Overdoses... - page 3
Hello...Just curious if you happen to get alot of illegal drug overdoses that you have to deal with....what kind of drug, and what is done when the patient comes in?... Read More
Oct 3, '03did i miss something? did any one of the posters say he/she gave UNcompassionate care to an od patient?
posting on a message board and giving real life human nursing care are two different things. here we are anon and can vent to the realities of our jobs.
that being said, i don't think a shift goes by that i don't see an OD in my ER. we see a lot of tylenol pm and methadone. alcohol ranks way up there too. surprisingly, we don't see many illegal drug ODs.
mucamyst is gross for everyone involved. that stuff smells like rotten eggs to me. narcan is always fun.
our age groups tend to be 16-25 for pills and usually around 25-35 for alcohol.
Oct 3, '03I think that this thread reflects a natural coping mechanism that of making light of a difficult situation it is also called dark or black humour.
We all are sympathetic and even empathetic to genuine overdoses who have been driven there by disease and or circumstances but it is difficult to maintain this with those who merely attention seek. Neither is it truly appropriate to give too much sympathy to attention seeking behacviour as it only reinforces that behaviour.
Nurses are very very good at identifying attention seeking behaviours and differentiating them from those in need. A good nurse gives what is need not what is wanted a great nurse knows the difference.
Oct 3, '03sorry no noone said they gave uncompassionate care and yes u r right message board venting and real life care are two different things but
"love it when we have to give mucomyst for acetaminophen od's. Before I am branded cruel, one has to understand that the vast majority of them are young people (18-22 or so) who had some stupid romantic notion about a boyfriend rushing back to them when they found out about the attempt, or a way to temporarily get them out of desperate academic straits"
the point i was trying to make - obviously not bery well, i didnt mean to come across as attacking - is who are we to decide that a patients od is due to some stupid romantic notion or academic stresses. we as nurses do not know wat was going through the patients mind at the time of the od. often (in my experience) od is an impulsive reaction to being pushed slightly too far and the compliance wth treatment is because in reality the persn never wanted to die in the first place. yes its a cry for help. those that do want to die and have seriously planned it dont make it to er till it is to late.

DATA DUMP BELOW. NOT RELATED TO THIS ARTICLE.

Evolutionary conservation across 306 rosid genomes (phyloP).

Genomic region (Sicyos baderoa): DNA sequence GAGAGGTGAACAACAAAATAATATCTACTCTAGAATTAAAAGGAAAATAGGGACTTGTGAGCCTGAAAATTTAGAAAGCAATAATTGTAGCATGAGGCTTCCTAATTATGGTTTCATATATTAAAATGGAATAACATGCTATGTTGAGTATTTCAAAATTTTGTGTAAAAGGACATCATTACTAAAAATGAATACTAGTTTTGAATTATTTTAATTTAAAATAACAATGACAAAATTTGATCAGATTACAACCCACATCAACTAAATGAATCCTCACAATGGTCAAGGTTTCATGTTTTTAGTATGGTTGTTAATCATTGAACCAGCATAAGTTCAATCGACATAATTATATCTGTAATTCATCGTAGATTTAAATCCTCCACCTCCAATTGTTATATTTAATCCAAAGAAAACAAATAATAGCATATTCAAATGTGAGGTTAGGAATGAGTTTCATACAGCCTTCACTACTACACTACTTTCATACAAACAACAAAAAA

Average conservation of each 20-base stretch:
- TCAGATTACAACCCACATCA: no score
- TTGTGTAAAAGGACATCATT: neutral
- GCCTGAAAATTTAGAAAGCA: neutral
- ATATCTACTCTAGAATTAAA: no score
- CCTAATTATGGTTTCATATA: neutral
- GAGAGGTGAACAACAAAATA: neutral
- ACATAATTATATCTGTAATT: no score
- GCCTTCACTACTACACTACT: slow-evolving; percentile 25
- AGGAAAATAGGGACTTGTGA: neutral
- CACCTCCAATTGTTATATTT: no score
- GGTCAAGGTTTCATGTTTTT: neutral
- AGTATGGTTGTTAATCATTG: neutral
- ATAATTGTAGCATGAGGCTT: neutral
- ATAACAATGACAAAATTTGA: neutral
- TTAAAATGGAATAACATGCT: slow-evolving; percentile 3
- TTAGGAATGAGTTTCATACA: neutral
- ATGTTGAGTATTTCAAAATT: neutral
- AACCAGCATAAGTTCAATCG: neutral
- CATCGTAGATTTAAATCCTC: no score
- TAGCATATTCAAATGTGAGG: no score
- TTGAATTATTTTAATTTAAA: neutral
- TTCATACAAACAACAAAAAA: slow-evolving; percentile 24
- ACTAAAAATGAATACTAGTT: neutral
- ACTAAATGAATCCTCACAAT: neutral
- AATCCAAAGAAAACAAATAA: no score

again i apologise for seeming offensive......i am/was a nurse, and have been treated at er (in the uk) for od, not by choice but because a friend made me go. i wont go again, the nurses assumed i was attention seeking. so yeah sorry.
Oct 3, '03A good nurse gives what is need not what is wanted a great nurse knows the difference.
well said! very true gwineth
Oct 3, '03No problem but having just defended this thread I am reminded of many years ago in a lecture being told that 75% of overdoses never do it again and when the class still looked sceptical the lecturer added "and how many other diseases can we claim a 75% cure rate for?" Up until that time I had a critical care nurses jaundiced view of the frequent flyer overdose but that statement stopped me in my tracks and I thought long and hard about them especially those who have reashed the point through no control of thier own but I will admit that I find it hard to empathise with the experimenter who wants to find out what makes them "high". Did I mention licking dried cane toad skins??
Oct 3, '03I can understand those that are upset by some of the posts. The attempt of suicide is something that should be taken seriously. It doesn't matter if it is because of a boyfriend or whatever, it is still a cry for help. It appears that many nurses feel this is attention seeking behavior, and your right. Usually these are young people who haven't matured enough to cope with problems in their lives. The statement " NARCAN IS FUN " even bothers me. Hopefully your children or grandchildren will never be in a situation such as this, for I would worry about the sincereity of the care they receive.
Oct 3, '03Since I appear to have upset some people with my earlier comment on this thread, I will add that, at the time when this was originally posted, those were exactly the kinds of OD's I was dealing with. I never gave those patients anything but compassionate care.
Again, it's important to acknowledge that we can be good nurses with legitimate rights to opinions as long as those opinions don't impact our care of patients.
I do my best on this board not to fall into the trap of implying that someone's professionalism or nursing prowess is judged by what they are, do, or think when they aren't on the clock.
Oct 4, '03i am glad to hear that ur opinions dont interfere with ur compasionate care for these patients.
i have to admit that in the past i have been one who jumped to conclusions about youngsters oding for supid (imo) reasons. whilst i tried not to let my opinions interfere with my care of them, i now doubt very much that my opinions did not interfere allbeit subconsiously.
as for the experimenting to get high thing, i too would find that hard to deal with but i also now recognise how easy it is to go down the addict path. i very nearly did so. thankfully i had friends who stepped in and stopped me before i went that far.